The OVC3 also makes an emergency, same day crown a possibility without a CAD/CAM.

The OVC3 comes in 5 sizes for each posterior tooth type (upper and lower premolars and molars).

Each OVC3 Case contains everything you need for a single procedure.

Technical FAQs

Both layers of the OVC3 are made of 73% zirconia filled hybrid ceramic. The occlusal layer is fully heat cured with the occlusal anatomy pre-formed. The under layer is uncured, allowing you to customize it to any preparation.  OVC3 hybrid ceramic has a flexural strength of 146MPa.

The OVC3 system uses a two-stage process to get tight contacts.

  1. After placing the OVC3 Matrix Band, floss through the Stretch-Wedges but only pull sufficiently to seal the matrix band against the bottom of the proximal box. Burnish the contact areas. Then place either a small amount of composite or flowable resin around the margin of the proximal box and then hold the matrix band tightly against the neighboring contact point with a hand-instrument like a ball-burnisher and cure.  Ensure that the composite or flowable is below the contact point.  If you cover the contact point with composite you won’t be able to complete stage 2 below.
    This process closes the “proximal triangle” as shown below.
  2. You can now pull very firmly on the Stretch-Wedges, pulling the wedge further into the interproximal space. This separates the teeth just like a separating ring.  You now must re-burnish the contact areas to make allowance for the gap that you just created by pulling hard on the Stretch-Wedges.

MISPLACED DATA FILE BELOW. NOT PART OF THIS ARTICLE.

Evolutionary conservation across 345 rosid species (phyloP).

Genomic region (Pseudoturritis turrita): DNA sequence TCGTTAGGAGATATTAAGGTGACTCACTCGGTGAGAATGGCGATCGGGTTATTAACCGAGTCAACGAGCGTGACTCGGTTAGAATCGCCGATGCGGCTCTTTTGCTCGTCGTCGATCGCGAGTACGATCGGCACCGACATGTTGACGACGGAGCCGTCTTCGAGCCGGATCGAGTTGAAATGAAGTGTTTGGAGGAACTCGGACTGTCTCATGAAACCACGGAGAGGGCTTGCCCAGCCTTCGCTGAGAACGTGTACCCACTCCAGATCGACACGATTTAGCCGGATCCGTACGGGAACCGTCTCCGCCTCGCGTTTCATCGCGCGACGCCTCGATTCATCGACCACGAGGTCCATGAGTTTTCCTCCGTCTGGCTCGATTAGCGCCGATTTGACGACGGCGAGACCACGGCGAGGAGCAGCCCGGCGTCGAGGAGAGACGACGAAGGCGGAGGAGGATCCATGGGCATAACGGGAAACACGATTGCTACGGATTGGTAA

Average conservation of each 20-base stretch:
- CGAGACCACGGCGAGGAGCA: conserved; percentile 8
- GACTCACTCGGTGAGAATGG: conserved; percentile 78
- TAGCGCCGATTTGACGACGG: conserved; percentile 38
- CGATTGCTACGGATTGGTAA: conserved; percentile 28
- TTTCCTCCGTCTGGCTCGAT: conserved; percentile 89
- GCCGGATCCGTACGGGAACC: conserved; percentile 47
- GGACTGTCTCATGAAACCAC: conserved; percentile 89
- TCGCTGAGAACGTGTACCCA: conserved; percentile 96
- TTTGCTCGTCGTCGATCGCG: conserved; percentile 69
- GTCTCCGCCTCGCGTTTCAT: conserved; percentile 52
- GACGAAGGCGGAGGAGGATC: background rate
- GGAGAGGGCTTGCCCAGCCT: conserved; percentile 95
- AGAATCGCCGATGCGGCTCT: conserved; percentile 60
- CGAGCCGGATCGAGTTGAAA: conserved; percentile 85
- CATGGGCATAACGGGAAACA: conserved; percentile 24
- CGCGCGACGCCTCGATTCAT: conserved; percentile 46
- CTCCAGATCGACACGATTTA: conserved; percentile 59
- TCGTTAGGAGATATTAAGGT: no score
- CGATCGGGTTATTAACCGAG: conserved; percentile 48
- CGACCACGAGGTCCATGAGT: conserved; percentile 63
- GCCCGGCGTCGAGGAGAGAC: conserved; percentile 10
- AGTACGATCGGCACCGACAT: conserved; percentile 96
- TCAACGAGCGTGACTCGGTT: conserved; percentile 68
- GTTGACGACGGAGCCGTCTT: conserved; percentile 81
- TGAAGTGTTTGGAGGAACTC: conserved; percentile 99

With this method, you can reliably get tight contacts when the OVC is placed.

In most cases, deep cavity defects are cured in layers using standard procedures before the OVC is placed. Contraction issues are small since the C-factor is only 1.  These are even further reduced by spot-curing the centre of the OVC first. By spot-curing the centre, any shrinkage can draw additional material from the surrounding uncured composite, while pulling the crown towards the tooth. This reduces internal stresses. The final cure should only be curing the periphery of the OVC and not the centre.

Spot-curing the core of the uncured composite stabilizes the crown in the vertical dimension, allowing you to trim the uncured composite from the peripheral surfaces easier. This reduces the finishing time.